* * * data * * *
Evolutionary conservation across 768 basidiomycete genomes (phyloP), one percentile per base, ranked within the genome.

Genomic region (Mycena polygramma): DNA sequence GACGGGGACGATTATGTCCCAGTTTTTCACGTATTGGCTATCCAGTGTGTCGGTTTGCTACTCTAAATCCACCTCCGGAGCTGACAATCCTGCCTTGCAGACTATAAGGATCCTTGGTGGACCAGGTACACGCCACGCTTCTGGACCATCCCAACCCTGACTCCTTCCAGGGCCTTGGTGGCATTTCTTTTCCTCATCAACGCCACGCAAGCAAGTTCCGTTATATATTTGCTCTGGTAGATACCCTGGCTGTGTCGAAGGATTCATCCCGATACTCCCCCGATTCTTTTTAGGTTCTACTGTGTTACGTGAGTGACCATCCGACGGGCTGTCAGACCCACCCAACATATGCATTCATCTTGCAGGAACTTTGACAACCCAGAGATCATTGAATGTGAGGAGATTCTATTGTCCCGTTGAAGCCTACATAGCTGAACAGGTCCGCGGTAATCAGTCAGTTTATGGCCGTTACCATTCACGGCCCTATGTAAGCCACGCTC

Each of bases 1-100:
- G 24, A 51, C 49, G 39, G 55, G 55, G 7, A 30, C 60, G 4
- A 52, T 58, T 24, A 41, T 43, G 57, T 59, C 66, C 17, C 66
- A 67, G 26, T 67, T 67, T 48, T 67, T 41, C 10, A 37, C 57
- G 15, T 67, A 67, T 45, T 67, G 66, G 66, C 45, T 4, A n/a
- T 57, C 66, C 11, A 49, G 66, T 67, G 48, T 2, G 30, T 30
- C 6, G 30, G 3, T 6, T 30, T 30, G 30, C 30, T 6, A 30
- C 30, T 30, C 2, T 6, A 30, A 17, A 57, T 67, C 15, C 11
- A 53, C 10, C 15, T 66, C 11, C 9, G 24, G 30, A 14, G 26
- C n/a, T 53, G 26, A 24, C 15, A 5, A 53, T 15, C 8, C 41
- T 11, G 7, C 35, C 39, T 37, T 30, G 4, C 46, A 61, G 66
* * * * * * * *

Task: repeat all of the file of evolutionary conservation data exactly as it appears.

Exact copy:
Evolutionary conservation across 768 basidiomycete genomes (phyloP), one percentile per base, ranked within the genome.

Genomic region (Mycena polygramma): DNA sequence GACGGGGACGATTATGTCCCAGTTTTTCACGTATTGGCTATCCAGTGTGTCGGTTTGCTACTCTAAATCCACCTCCGGAGCTGACAATCCTGCCTTGCAGACTATAAGGATCCTTGGTGGACCAGGTACACGCCACGCTTCTGGACCATCCCAACCCTGACTCCTTCCAGGGCCTTGGTGGCATTTCTTTTCCTCATCAACGCCACGCAAGCAAGTTCCGTTATATATTTGCTCTGGTAGATACCCTGGCTGTGTCGAAGGATTCATCCCGATACTCCCCCGATTCTTTTTAGGTTCTACTGTGTTACGTGAGTGACCATCCGACGGGCTGTCAGACCCACCCAACATATGCATTCATCTTGCAGGAACTTTGACAACCCAGAGATCATTGAATGTGAGGAGATTCTATTGTCCCGTTGAAGCCTACATAGCTGAACAGGTCCGCGGTAATCAGTCAGTTTATGGCCGTTACCATTCACGGCCCTATGTAAGCCACGCTC

Each of bases 1-100:
- G 24, A 51, C 49, G 39, G 55, G 55, G 7, A 30, C 60, G 4
- A 52, T 58, T 24, A 41, T 43, G 57, T 59, C 66, C 17, C 66
- A 67, G 26, T 67, T 67, T 48, T 67, T 41, C 10, A 37, C 57
- G 15, T 67, A 67, T 45, T 67, G 66, G 66, C 45, T 4, A n/a
- T 57, C 66, C 11, A 49, G 66, T 67, G 48, T 2, G 30, T 30
- C 6, G 30, G 3, T 6, T 30, T 30, G 30, C 30, T 6, A 30
- C 30, T 30, C 2, T 6, A 30, A 17, A 57, T 67, C 15, C 11
- A 53, C 10, C 15, T 66, C 11, C 9, G 24, G 30, A 14, G 26
- C n/a, T 53, G 26, A 24, C 15, A 5, A 53, T 15, C 8, C 41
- T 11, G 7, C 35, C 39, T 37, T 30, G 4, C 46, A 61, G 66